Fibromyalgia (FM) is a chronic musculoskeletal pain disorder with various symptoms including
extensive pain, muscle and joint tenderness, chronic fatigue, disrupted sleeping patterns and depressive symptoms.
Other manifestations include cognitive, attention and memory difficulties, anxiety and numerous somatic complaints (Centres for Disease Control and Prevention, 2015). As stated by the National Fibromyalgia Association, an approximate 3% to 6% of the world’s population, or more than 200 to 400 million people worldwide, are diagnosed with Fibromyalgia, with the majority being females (National Fibromyalgia Association, 2016). In addition, Fibromyalgia is known to be one of the leading and most challenging chronic pain illnesses to diagnose and treat, without a known cure (Bellato et al., 2012; Institute of Medicine, 2012). FM was publicly recognised as an illness by the World Health Organisation (WHO) in 1992 (Galvez-Sanchez et al., 2019).
A study done recently in Malta, presented the lived experiences of females diagnosed with FM in the local Maltese context. My aims of this study were to capture the essence of the meaning these females give to their journey with FM, to explore what are the coping resources these females resort to in order to manage their condition and what is their experience with healthcare system in the local setting.
The study captured that initial journey with FM was quite a turbulent, challenging one. This is
because neither the patients nor the medical professionals could make sense and comprehend their
Feelings of shame, humiliation and belittling were also some of the feelings experienced by participants when they were dismissed and doubted by their own physicians. Getting a misdiagnosis for a psychiatric disorder like major depression or another physical condition was a repeated and shared experience by participants.
Practical changes around their employment, family and social life had to be made in order for them to be better able to cope on a daily basis. The interviews presented the strong sense of determination these females have in findings new, creative ways of living their lives with FM as symptoms flared up.
The study also presented what were the strategies these women resorted to in order for
them to shift and find new, healthier meaning to their condition.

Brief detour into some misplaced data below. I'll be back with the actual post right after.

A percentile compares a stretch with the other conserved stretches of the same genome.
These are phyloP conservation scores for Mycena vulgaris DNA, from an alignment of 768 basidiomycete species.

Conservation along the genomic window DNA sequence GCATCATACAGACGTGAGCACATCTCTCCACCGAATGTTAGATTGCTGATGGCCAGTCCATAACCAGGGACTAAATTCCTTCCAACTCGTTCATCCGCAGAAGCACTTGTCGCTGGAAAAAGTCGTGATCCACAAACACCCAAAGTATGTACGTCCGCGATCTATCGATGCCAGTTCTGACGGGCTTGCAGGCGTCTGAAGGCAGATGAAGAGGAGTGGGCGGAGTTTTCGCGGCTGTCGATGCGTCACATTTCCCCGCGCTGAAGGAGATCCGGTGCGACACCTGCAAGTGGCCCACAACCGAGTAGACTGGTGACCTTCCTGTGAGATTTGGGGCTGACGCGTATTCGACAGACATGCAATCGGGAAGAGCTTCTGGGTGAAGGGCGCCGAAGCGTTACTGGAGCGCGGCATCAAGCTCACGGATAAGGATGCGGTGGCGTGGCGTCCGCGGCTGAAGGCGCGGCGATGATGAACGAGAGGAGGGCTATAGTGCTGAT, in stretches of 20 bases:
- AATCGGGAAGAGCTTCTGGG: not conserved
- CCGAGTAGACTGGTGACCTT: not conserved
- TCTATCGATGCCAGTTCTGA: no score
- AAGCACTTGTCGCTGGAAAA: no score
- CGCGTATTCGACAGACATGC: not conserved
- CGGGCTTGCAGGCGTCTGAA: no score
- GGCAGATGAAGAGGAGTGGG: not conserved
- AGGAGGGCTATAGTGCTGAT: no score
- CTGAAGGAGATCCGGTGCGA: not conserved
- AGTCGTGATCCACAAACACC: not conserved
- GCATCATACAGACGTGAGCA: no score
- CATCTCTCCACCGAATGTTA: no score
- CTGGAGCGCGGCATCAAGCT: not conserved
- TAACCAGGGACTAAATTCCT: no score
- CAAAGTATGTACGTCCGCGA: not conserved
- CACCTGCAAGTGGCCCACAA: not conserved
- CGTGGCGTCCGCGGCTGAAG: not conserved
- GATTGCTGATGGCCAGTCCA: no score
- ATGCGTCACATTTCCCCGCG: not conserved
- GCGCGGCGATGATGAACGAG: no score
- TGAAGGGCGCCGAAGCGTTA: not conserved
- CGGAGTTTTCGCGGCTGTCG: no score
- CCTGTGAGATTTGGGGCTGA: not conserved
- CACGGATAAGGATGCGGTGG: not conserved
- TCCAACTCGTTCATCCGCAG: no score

The social aspect of support was also actively mentioned by participants in order to cope with the condition.
Having family providing them with practical and emotional support, helpful employers and colleagues that recognise their condition as well as attending support groups and being in a community with other patients with FM, were some of the external supportive practices mentioned that helped them throughout.
The study also highlighted how these females with FM interacted with the local healthcare
system. The participants shared a common experience where they felt like they had to be their own
doctor and try and make sense of the symptoms themselves. A number of lacunae in the local healthcare system were also addressed since they felt like there was no communication and collaboration between different healthcare settings. Furthermore, the participants felt further helpless and frustrated when they noticed they had not been given a follow up appointment to another healthcare setting by their previous physician. In this manner, participants constantly had to fight their way in order to be seen, acknowledged and taken care of by their healthcare providers. Finally, the issue of whether FM should be considered as a disability or not was another finding that was greatly highlighted. Whilst some of the participants felt it was necessary to being enlisted as disabled, others did not share the same beliefs.
What now ?
With FM being considered and recognised as an illness quite recently by the World Health
Organisation (Galvez-Sánchez et al., 2019), I believe that research and knowledge are still in their
infancy. Therefore, as participants wish and hope for, more investment and effort in research, specialised training and education should be made in the local context in order for such women to start being heard, seen and validated. Having said that, being a qualitative study, the findings of this research study are not representative of the general population diagnosed with FM and other invisible illnesses. That in itself is another reason for further research and investment in such field.
This blog post was written by Janice Aquilina who graduated from the University of Malta with a Masters Degree in Health Psychology. Currently working as a Health Psychology Practitioner within the Child and Young People Mental Health Services. Leading roles include individual therapy with young people as well as psychoeducation sessions for parents, group therapies- Dialectic Behaviour Therapy and Anger Management, as well as conducting cognitive assessments. Life away from professional responsibilities include indulging in outdoor activities- from hiking and kayaking, all the way to camping. The pleasure of experiencing new lands and cultures is of
essence, and any request for a trip abroad is certainly never rejected!